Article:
The resistance to oxidation also called the aging of hydraulic oil can be increased by the addition of oxidation blocking additives.
Resistance to foaming
Foaming is resulted due to the entertainment of air in oil. Under normal atmospheric conditions, a hydraulic fluid contains about 9% by volume of dissolved air. This will not lead to any reduction in the performance of the system. However, the ability to dissolve air increases with an increase in pressure and temperature.
If the drop of pressure occurs at any point in the system, the dissolved air (which has dissolved due to an increase in pressure) emerges out in the form of bubbles. This undissolved air, which is visible, as the foam is extremely dangerous for hydraulic systems and can lead to cavitation particularly in pumps and valves.
The cavitation results in
- Material erosion due to localized high-pressure spots.
- Pressure shocks and noises.
- Undissolved air increases the compressibility of hydraulic fluid, which adversely affects the accuracy of cylinder displacement and travel.
The tendency of hydraulic oil to foam excessively can be greatly reduced by the use of anti-foam agents. These agents are usually synthetic organic chemicals that are added in proportions of varying from 0.001% to 0.5%.
The hydraulic fluid must be compatible with non-ferrous metals. It should also be compatible with seals and hoses.
In normal operation, pour point
below the minimum temperature is expected.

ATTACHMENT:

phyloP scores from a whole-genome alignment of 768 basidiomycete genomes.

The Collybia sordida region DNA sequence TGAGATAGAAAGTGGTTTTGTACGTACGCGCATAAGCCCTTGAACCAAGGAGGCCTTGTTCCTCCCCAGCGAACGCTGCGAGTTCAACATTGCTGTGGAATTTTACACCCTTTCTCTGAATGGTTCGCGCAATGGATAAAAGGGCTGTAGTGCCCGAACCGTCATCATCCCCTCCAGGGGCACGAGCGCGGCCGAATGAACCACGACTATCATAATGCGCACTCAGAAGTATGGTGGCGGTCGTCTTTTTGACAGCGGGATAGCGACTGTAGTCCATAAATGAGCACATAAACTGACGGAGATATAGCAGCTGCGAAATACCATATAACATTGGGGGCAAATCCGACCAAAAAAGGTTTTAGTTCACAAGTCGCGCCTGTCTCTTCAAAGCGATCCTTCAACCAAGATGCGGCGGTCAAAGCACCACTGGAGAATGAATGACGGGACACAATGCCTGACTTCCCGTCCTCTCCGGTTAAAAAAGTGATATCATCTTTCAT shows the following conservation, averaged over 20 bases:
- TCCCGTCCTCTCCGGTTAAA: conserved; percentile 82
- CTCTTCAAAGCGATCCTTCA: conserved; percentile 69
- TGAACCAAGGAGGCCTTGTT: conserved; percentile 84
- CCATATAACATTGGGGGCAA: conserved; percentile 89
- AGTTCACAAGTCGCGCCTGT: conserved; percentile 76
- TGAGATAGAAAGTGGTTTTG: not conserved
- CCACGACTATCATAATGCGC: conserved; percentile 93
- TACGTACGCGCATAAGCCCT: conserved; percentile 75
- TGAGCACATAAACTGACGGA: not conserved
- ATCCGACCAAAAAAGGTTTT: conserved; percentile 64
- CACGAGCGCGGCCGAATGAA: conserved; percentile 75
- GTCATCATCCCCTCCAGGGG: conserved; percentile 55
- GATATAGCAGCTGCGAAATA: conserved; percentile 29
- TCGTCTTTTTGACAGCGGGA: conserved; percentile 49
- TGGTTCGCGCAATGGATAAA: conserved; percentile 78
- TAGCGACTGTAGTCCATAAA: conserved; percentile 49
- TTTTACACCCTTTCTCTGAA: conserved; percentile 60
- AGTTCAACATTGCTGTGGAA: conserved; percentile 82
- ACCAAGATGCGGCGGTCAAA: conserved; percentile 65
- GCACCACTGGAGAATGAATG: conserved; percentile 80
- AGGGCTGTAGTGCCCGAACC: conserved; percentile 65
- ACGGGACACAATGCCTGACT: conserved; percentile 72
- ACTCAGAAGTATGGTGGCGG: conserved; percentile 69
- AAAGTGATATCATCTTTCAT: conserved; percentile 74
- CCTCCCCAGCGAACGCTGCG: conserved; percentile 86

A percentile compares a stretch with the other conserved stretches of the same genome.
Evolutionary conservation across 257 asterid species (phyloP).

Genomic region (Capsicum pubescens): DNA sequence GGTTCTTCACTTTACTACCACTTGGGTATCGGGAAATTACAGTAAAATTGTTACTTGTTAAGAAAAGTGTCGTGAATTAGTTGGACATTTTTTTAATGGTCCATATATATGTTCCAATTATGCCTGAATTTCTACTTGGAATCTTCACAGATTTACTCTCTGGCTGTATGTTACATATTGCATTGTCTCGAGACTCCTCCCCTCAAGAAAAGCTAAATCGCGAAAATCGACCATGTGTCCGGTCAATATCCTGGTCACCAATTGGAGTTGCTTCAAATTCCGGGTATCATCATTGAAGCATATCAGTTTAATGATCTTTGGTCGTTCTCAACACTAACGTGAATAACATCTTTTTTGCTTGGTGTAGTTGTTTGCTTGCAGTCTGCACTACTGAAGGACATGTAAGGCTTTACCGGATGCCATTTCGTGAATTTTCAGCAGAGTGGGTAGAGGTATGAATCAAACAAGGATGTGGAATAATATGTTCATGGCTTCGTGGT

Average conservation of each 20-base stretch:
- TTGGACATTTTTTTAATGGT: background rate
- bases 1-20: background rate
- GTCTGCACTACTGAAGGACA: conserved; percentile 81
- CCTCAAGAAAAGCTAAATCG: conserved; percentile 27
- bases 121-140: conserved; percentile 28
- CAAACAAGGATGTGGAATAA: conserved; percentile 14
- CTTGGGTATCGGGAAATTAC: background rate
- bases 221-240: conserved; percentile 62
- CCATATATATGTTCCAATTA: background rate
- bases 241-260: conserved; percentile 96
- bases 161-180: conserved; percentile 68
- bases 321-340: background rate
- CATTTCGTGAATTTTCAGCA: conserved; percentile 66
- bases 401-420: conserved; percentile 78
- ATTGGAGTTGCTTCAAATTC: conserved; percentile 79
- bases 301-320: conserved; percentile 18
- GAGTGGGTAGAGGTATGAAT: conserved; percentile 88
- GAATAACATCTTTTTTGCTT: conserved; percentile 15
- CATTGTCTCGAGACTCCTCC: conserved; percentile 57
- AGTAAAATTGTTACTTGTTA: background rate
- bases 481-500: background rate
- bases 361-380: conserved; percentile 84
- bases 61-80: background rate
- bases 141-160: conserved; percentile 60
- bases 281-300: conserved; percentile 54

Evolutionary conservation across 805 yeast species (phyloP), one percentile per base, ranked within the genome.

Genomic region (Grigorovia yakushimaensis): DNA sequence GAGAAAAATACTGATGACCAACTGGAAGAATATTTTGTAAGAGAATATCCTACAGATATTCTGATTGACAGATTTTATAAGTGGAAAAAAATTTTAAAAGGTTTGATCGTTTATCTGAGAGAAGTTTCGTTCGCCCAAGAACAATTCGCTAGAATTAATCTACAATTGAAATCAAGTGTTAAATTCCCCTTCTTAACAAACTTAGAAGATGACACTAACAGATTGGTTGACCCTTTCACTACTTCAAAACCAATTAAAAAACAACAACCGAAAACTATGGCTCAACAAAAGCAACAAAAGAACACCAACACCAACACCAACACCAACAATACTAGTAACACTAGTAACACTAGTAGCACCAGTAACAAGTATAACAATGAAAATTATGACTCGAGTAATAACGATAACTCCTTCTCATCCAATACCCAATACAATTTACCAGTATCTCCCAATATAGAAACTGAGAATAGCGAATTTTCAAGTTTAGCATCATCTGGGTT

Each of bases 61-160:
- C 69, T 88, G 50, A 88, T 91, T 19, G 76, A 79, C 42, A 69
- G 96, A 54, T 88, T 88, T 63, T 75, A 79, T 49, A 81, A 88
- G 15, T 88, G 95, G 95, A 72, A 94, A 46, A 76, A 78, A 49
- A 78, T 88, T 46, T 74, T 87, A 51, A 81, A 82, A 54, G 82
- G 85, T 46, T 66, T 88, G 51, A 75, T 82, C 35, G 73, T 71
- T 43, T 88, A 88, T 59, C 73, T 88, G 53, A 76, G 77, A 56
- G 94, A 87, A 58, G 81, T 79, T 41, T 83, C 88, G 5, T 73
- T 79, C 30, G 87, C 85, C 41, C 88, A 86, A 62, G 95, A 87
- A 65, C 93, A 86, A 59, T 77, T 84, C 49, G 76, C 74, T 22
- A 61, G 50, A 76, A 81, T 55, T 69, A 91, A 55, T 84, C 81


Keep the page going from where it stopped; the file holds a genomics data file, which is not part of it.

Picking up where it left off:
In normal operation, the flashpoint should be above the maximum operating temperature.
Some of the above-mentioned properties can be put in values by determining their indices with standardized procedures as well some of the above properties can also be influenced by suitable additives.
Functions of Hydraulic Fluid
Following are the main functions of hydraulic fluid:
- Power Transmission
The primary function of the hydraulic fluid is to transmit power from the pump to the hydraulic actuator (hydraulic cylinder or motor). In order to perform this task efficiently, it must be incompressible and flowable to respond to every minute change in applied force.
In addition to efficient power transmission, the hydraulic fluid should lubricate the moving parts. Such as sliding surfaces of pistons and spools, bearings, and switching elements.
It is practically difficult to provide perfect mechanical sealing at all places in the hydraulic system, hence oil should be thick enough to form a strong film to seal the close clearances against leakage.
The hydraulic fluid should carry and dissipate the heat generated due to various frictional losses in the system to keep the temperature of the system under control.